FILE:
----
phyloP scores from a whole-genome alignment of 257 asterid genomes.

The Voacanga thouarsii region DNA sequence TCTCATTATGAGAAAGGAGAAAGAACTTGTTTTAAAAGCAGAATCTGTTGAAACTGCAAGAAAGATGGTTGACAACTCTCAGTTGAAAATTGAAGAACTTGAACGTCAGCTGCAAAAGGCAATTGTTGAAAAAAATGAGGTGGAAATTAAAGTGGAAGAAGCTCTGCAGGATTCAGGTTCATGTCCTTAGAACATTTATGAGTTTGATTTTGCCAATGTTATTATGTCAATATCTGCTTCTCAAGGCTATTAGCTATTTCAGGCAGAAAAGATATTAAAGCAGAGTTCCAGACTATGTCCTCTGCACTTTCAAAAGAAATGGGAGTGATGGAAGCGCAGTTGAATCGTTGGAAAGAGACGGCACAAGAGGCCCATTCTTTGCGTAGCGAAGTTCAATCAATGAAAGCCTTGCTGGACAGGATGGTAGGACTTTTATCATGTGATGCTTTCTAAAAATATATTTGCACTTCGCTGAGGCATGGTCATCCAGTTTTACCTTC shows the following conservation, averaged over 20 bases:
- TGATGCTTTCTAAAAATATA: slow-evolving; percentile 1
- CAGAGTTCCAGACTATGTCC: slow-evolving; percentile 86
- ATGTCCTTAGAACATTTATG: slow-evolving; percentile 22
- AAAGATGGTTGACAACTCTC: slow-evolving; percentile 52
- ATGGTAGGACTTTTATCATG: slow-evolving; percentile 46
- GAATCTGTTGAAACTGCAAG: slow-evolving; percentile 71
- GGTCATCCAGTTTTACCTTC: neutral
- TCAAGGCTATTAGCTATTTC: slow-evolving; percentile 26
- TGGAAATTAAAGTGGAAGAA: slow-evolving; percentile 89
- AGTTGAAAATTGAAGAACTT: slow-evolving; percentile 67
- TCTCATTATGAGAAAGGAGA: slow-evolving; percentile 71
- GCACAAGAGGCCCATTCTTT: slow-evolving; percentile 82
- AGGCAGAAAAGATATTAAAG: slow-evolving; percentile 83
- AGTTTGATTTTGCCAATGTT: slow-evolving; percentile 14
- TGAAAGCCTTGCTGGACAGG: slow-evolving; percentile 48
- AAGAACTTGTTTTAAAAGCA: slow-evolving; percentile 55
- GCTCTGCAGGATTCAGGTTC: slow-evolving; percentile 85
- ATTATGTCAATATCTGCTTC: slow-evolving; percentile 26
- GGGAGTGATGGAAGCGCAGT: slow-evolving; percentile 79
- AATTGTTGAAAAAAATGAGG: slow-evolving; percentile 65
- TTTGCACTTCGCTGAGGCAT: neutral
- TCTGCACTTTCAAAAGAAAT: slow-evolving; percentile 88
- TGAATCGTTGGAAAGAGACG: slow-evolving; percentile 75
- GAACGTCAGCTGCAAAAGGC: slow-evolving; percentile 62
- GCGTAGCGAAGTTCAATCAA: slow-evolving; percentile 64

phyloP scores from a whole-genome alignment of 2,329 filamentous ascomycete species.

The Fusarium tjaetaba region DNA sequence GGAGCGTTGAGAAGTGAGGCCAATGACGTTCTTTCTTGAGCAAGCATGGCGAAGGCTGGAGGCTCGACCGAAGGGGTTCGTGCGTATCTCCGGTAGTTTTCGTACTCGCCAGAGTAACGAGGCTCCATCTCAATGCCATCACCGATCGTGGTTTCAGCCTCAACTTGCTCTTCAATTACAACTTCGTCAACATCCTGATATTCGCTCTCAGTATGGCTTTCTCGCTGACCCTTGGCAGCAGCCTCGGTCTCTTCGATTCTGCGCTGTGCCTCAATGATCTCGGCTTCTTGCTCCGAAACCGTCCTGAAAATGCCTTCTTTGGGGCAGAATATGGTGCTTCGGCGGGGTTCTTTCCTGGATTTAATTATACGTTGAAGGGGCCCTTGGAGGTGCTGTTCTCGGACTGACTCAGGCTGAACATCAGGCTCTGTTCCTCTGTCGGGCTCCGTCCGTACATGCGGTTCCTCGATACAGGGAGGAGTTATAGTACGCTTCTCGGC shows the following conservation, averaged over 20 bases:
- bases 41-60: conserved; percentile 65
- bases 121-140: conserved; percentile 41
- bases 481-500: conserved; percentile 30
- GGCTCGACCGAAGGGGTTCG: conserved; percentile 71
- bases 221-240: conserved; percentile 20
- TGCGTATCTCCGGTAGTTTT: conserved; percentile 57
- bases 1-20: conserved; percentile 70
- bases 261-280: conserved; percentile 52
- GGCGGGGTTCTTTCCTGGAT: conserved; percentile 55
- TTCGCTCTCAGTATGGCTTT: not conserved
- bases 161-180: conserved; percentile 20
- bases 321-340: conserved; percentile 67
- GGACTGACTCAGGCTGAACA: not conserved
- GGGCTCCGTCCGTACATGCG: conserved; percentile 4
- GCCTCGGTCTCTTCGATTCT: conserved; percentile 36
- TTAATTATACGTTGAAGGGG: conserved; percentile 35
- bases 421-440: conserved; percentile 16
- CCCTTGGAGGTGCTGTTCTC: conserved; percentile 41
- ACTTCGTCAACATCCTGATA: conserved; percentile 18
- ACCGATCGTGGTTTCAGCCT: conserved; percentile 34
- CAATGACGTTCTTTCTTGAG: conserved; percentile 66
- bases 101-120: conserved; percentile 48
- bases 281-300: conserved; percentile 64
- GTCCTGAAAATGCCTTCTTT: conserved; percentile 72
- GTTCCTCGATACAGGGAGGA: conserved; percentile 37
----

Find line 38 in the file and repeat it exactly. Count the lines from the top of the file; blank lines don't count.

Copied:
- GGCGGGGTTCTTTCCTGGAT: conserved; percentile 55